Haitian Fallout on Clinton ,,TC

September 21, 1994

President Clinton's Haiti-related boost in his poll ratings is destined to be short-lived. Already, U.S. troops have been reluctant near-participants in clashes between the Haitian military and civilian supporters of exiled President Jean-Bertrand Aristide. Already, the differences between Mr. Clinton and former President Jimmy Carter have become a public embarrassment for the administration. Already, Mr. Aristide has signaled his displeasure with the Carter-negotiated agreement that leaves his enemies in effective control of the Haitian government and negotiating partners with the U.S. military in maintaining law and order.

These and many other complications are likely to be compounded before the Nov. 8 congressional elections, a period encompassing the Oct. 15 deadline under which Haitian strongman Raoul Cedras is supposed to step down as commanding general of the Haitian armed forces. The Carter agreement gives him leeway to renege if the Haitian parliament, whose composition is at issue, fails to grant him and his henchmen amnesty for their crimes.

It is therefore no wonder that House minority whip Newt Gingrich has circulated this memo to his fellow Republicans eager for gains in mid-term elections: "Occupation is better than invasion but it is still a bad policy . . . with significant expenditure of American resources and exposure of American troops to danger with little relevance to American national security interests."

What would normally accrue to a president's advantage -- bold ** military action on the world stage -- finds Mr. Clinton boxed in. He had to allow three critics of his Haiti policy to act as his special envoys to the Cedras regime while his own hapless secretary of state, Warren Christopher, was bypassed and overridden. Much as his administration tries to prepare public opinion for adverse consequences as 15,000 U.S. troops converge on Haiti, it is engaged in a play-it-by-ear adventure that never had widespread support and never will.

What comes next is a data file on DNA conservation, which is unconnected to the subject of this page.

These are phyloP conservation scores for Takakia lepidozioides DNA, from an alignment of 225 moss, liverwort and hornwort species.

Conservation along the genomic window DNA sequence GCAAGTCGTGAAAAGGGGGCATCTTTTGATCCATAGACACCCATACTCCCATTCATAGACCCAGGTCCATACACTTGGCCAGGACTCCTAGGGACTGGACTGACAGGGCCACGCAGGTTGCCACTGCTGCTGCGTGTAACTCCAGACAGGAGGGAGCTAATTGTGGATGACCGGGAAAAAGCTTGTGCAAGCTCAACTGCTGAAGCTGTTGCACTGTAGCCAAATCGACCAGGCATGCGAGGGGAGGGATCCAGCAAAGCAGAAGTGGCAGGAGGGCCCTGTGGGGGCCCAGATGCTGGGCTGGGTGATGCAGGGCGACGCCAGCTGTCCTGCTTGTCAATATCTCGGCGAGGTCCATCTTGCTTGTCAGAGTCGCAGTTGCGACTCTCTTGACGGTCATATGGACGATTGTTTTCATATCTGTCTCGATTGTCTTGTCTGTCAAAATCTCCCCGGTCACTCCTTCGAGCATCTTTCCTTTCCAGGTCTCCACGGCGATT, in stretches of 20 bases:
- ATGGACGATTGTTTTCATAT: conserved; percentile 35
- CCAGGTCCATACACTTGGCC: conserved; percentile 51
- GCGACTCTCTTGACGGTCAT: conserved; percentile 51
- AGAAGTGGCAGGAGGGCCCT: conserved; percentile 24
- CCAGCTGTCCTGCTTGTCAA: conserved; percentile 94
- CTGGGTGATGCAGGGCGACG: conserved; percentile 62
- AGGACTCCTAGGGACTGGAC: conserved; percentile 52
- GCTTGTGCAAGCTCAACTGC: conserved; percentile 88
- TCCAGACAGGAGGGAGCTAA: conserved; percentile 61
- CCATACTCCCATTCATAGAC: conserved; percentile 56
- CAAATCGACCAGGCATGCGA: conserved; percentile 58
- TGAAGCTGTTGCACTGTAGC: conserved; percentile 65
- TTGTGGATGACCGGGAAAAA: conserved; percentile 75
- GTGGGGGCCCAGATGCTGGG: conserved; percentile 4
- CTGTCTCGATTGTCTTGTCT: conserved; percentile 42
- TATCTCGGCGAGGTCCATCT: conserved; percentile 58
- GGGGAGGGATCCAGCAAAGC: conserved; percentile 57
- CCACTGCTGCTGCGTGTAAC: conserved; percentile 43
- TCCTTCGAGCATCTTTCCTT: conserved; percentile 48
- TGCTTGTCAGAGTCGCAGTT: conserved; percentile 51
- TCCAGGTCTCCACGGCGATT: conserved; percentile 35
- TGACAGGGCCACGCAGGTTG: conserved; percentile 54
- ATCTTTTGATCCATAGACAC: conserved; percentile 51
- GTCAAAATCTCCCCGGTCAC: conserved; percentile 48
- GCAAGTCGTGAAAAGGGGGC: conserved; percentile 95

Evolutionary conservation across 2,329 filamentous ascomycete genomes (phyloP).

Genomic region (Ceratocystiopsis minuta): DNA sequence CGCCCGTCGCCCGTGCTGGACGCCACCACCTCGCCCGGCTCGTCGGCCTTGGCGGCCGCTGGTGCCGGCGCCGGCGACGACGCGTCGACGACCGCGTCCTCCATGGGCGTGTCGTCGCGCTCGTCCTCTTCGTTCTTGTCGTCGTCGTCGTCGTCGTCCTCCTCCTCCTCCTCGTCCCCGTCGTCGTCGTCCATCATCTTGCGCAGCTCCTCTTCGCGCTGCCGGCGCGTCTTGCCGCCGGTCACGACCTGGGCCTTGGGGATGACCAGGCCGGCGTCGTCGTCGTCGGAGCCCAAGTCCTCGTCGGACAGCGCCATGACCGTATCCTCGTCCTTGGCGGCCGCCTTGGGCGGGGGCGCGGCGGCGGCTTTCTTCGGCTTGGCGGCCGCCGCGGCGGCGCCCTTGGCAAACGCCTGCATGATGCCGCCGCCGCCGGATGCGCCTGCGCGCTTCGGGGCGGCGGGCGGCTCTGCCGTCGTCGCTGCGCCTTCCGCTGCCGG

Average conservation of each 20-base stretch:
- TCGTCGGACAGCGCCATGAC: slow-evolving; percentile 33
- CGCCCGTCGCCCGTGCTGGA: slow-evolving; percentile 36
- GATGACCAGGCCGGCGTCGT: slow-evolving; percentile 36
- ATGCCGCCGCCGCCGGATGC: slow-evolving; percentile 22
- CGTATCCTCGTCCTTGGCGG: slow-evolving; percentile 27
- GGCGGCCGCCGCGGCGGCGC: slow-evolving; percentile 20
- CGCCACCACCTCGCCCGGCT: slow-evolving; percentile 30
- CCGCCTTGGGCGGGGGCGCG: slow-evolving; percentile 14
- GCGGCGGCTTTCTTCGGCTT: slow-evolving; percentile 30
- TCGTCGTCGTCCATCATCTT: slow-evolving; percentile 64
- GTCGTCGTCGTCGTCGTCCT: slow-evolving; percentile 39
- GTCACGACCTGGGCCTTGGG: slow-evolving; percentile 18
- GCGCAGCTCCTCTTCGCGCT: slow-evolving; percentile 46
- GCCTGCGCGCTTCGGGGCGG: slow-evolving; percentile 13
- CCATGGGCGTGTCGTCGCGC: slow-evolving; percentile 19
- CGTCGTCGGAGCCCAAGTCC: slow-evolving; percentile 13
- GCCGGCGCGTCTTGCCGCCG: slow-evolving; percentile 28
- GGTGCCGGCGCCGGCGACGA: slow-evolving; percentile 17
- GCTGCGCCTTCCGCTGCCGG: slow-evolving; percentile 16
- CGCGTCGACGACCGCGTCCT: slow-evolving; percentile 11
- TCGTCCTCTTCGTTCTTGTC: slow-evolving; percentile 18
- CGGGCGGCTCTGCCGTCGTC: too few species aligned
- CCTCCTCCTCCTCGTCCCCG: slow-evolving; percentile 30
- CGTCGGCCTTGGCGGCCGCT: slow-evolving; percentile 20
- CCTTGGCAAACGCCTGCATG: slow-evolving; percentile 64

Questions of Congress' willingness to fund an operation that in time will cost more than $1 billion inevitably will be tied to legislative demands for withdrawal of U.S. forces as soon as possible. But these troops are stuck in Haiti for months, not weeks, even as the United Nations bureaucracy falls to bickering about U.S. unilateralism and the eventual hand-off of the Haiti mission from American forces to international peace-keepers.

The nation will, of course, back Americans in uniform whenever and wherever they are in peril. But this support is unlikely to be extended very long to a president whose zig-zags over Haiti have finally led this nation into an occupation it never wanted and from which it will demand escape.

The generals out; Mr. Aristide in -- this would be a victory for democracy. But Haiti will remain an embattled nation that is entitled now to the succor colonies always demand of imperial powers.

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